Lullabies for Me

Our biological children are 14 and 12. It’s so much fun to have adult (and semi-adult) conversations about faith with them, whether those are conversations about life or theology (my 14 year old daughter has recently been struggling with the book of Joshua and God’s call for the Israelites to kill the Canaanites). It's a joy to parent them. And frankly, I’m probably better suited for parenting teens and pre-teens than young children.

But there are hidden blessings of parenting infants and toddlers, too.

One of the unexpected blessings of welcoming foster children into our lives is opening back up children’s Bibles and singing lullabies to these beautiful children. There is a beautiful anchoring in bringing oneself back to the simple truths of the faith every day.

Jesus loves me, this I know, for the Bible tells me so.

I still hold my teen and pre-teen children. I still pray with them. I still speak simple truths to them. But there is something powerful about the repetitive care of an infant. Something liturgical.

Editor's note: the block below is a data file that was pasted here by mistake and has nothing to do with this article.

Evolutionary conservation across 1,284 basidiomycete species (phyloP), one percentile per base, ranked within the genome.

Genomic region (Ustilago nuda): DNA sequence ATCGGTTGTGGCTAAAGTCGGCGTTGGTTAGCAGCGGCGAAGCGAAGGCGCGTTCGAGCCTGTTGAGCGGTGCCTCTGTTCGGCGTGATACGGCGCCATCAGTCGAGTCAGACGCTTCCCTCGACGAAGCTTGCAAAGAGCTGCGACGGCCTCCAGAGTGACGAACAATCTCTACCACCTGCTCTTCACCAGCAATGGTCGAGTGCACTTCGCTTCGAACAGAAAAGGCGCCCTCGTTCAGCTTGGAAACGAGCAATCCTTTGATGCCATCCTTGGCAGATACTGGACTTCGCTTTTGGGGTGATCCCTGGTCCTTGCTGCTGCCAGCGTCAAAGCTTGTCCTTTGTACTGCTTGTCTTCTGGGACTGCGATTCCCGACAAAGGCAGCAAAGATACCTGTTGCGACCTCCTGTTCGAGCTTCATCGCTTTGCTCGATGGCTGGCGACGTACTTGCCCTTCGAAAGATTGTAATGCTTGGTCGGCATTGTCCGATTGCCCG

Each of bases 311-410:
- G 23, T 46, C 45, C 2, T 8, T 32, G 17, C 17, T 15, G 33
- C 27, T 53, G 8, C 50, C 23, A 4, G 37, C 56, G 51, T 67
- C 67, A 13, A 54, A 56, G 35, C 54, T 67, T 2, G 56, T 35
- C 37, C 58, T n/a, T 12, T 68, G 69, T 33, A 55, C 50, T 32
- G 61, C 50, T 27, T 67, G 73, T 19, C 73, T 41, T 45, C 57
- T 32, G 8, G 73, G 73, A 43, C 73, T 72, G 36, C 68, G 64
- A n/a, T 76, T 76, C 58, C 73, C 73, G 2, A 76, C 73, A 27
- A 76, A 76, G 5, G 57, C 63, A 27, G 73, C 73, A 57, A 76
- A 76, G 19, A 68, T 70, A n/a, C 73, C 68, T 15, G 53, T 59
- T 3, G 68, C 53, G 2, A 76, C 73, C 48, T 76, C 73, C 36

Every night with our foster baby closes with the same liturgy. I bathe him: cupping water over his head, gently scrubbing his skin with soap. I pull his chunky little body out of the bath and put him in a towel. I towel him off and massage him with moisturizer. I brush his teeth, put on his footie pajamas, and carry him to his room. We perch on the edge of the bed, open up a book, and read the same stories I’ve read dozens (hundreds, even) of times. He fingers the pages, I hold him close. We read a story from the Bible. I try to protect the pages from his wandering fingers. I pick him up and rock him and look into his eyes as we sing lullabies together. He looks back intently. I pray over him as I lay him down and tuck him in.

Simple truths repeatedly rhythmically every night. They are truths for him. Truths for me.

In this simple liturgy my heart is reshaped. My attention narrows from my adult world of anxieties and fears to our baby's deep brown eyes. We don’t know how long we will steward him for. And how much can a seventeen month old understand? So we pour love in the form of touch and in the form of truth into the heart of this precious, broken vessel. And that touch and truth is returned to me: a precious, broken vessel.

Jesus loves me, this I know, for the Bible tells me so.


Photo credit: Carlo Navarro/Unsplash